Debate: Will Clowe actually help Rangers?

April, 2, 2013
4/02/13
7:50
PM ET
ESPN.com's Scott Burnside and ESPNNewYork.com's Katie Strang weigh the pros and cons of the deal that brings Ryane Clowe to the New York Rangers.

BURNSIDE: Katie, with all due respect to the newest New York Ranger, Ryane Clowe, has there ever been more attention paid at the trade deadline to a guy who has scored zero goals in a season? On a day that saw Jaromir Jagr become a Boston Bruin and Derek Roy become a Vancouver Canuck, it was still Clowe who seemed to trump all the others with his late-day trade from San Jose to the Rangers. Relatively speaking, the Rangers didn’t give up much -- a second-round pick, a third-round pick and a conditional second-round pick if he signs an extension with the Rangers or if the Rangers win two playoff rounds -- and yet they fended off interest from a host of other teams to nab the rugged Newfoundlander. What gives? Are we making too much of Clowe-mania or is he exactly what the struggling Rangers need to get back on the Stanley Cup arc many believed they would be on when the lockout ended?

STRANG: Given the names of those who have already moved in the days before the deadline, it does seem a bit bizarre that the Clowe sweepstakes has been among the most captivating storylines. But, there is a reason that multiple teams were clamoring for the 30-year-old winger. Granted, Clowe has yet to score a goal this season -- and with the Rangers ranking dead-last in the league with 2.26 goals per game, this trade, on its face, seems even more surprising -- but he is known as the type of player with intangibles that teams covet this time of year. He adds that sandpaper and snarl element to the game and will provide the Rangers with much-needed grit. The Blueshirts gave up a lot to land Rick Nash in a trade last summer, including Brandon Dubinsky and Artem Anisimov, and lost a few more of their versatile, physical forwards in the offseason when Brandon Prust and Ruslan Fedotenko signed elsewhere as free agents. Those were the type of glue guys who allowed the Rangers to establish and sustain the relentless, hard-nosed mentality that gave them success. This season that has been a glaring deficiency, and let's be honest, their results have reflected that.

BURNSIDE: During the lockout, I got a chance to talk with Clowe when he was working out and helping coach the San Francisco Bulls of the ECHL. He had moved back out to San Jose to work out before the start of training camp and then stayed because he loved it there so much. Do you think the transition from Western Conference to Eastern Conference and, more importantly, relatively low-key San Jose to the bright lights, big-city dynamics of Manhattan will be an issue for Clowe? You see the Rangers up close; for a team that has struggled so much offensively, is it possible that Clowe can be the catalyst to return to the black-and-blue style of hockey that served this team so well last season, and maybe take some of the pressure off offensive guys Brad Richards and Marian Gaborik, who have struggled so mightily this season? Seems counterintuitive that Clowe could provide that kind of spark, but the whole Ranger season has been more or less counterintuitive.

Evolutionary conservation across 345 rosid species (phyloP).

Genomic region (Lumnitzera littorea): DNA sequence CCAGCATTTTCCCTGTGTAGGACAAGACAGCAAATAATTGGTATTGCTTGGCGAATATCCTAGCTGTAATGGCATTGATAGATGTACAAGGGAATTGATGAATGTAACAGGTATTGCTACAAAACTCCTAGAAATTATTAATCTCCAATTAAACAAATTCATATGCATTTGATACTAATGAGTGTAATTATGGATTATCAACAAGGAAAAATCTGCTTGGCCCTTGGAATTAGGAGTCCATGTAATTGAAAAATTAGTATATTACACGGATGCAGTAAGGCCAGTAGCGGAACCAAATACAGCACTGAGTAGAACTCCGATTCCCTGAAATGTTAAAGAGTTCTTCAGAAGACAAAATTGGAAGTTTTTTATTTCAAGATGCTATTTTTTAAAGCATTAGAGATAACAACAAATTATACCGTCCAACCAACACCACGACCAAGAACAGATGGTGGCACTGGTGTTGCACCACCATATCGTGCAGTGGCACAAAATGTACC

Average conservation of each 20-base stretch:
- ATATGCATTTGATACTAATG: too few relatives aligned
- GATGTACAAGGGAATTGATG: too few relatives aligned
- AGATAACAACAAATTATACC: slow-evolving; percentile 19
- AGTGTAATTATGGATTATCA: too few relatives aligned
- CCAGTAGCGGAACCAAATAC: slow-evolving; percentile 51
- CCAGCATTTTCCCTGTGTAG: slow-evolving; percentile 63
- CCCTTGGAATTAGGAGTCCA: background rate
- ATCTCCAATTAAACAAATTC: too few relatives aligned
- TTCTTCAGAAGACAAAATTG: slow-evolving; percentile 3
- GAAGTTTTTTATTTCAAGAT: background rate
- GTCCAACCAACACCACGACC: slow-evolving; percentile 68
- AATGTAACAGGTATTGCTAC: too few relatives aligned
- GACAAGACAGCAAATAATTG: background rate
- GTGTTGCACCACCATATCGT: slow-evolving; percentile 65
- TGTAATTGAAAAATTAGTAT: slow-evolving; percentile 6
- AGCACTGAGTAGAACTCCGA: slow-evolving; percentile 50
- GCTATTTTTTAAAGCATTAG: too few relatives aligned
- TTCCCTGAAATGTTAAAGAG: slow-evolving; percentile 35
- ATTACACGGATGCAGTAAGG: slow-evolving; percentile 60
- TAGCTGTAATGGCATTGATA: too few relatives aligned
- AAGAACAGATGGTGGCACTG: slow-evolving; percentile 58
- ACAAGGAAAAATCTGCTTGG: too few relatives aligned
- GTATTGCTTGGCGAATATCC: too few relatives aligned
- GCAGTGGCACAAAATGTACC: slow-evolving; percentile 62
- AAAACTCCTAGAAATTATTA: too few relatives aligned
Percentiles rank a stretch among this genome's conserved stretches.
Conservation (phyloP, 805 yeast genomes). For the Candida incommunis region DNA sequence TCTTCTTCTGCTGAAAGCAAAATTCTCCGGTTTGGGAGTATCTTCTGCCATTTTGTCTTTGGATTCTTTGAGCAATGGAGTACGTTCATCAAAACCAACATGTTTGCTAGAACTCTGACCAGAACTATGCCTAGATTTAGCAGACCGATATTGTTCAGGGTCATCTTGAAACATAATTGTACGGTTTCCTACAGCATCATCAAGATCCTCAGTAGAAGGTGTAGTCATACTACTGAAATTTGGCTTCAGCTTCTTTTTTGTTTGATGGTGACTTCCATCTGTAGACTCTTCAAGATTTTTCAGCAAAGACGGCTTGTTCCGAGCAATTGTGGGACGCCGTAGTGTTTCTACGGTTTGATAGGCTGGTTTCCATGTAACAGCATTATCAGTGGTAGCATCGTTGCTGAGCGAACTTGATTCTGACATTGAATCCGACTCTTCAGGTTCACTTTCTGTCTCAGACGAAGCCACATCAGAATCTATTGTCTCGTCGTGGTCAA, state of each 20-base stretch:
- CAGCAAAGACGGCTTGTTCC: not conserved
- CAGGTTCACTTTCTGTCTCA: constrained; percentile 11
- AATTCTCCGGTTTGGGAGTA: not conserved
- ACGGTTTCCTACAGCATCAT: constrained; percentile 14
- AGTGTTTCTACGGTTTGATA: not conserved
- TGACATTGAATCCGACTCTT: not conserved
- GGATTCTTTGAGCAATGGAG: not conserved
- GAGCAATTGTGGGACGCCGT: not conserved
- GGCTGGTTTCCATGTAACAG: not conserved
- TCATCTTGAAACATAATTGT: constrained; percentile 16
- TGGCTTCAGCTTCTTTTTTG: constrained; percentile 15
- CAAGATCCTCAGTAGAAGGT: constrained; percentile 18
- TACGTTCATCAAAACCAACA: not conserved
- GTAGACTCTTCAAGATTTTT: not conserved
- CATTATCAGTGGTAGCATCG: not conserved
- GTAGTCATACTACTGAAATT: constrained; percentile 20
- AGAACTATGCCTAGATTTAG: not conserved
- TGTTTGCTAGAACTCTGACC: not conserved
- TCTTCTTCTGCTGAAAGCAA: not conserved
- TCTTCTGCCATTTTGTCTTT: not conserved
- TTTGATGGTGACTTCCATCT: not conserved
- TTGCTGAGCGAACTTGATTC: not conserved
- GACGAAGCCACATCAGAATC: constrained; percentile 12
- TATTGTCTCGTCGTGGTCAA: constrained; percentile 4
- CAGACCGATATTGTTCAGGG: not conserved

STRANG: Indeed, I think many people would've questioned my sanity had I predicted back in January that, even after the addition of Nash, the Rangers would be dead last in offense and fighting to hold onto a playoff spot. But that just goes to show you that how things look on paper can be awfully misleading (take one look at the Ottawa Senators' success this season for evidence) and maybe that's a relevant lesson in this acquisition. Clowe has apparently been pretty snakebitten so far this season, but I wouldn't be surprised to see him benefit from a change of scenery and turn out to be a vital player for the team in the postseason. His grittiness and versatility will make him a John Tortorella favorite, I imagine, and perhaps he becomes more than a rental for the Rangers. Though the team would have to do some maneuvering in moving salary out (hint, hint: Marian Gaborik), there will likely be an opportunity to re-sign Clowe if all goes well. I agree with you, Scotty, that Clowe cannot single-handedly change the complexion of the Rangers, but he might be a pretty shrewd complementary piece. The Rangers are still in the market for a right-handed defenseman, too, so perhaps they are not done yet.
Katie Strang covers the NHL for ESPN.com. She is a graduate of Michigan State University and the Columbia University Graduate School of Journalism.
Follow Katie on Twitter »  Chat archive »

SPONSORED HEADLINES

Comments

You must be signed in to post a comment

Already have an account?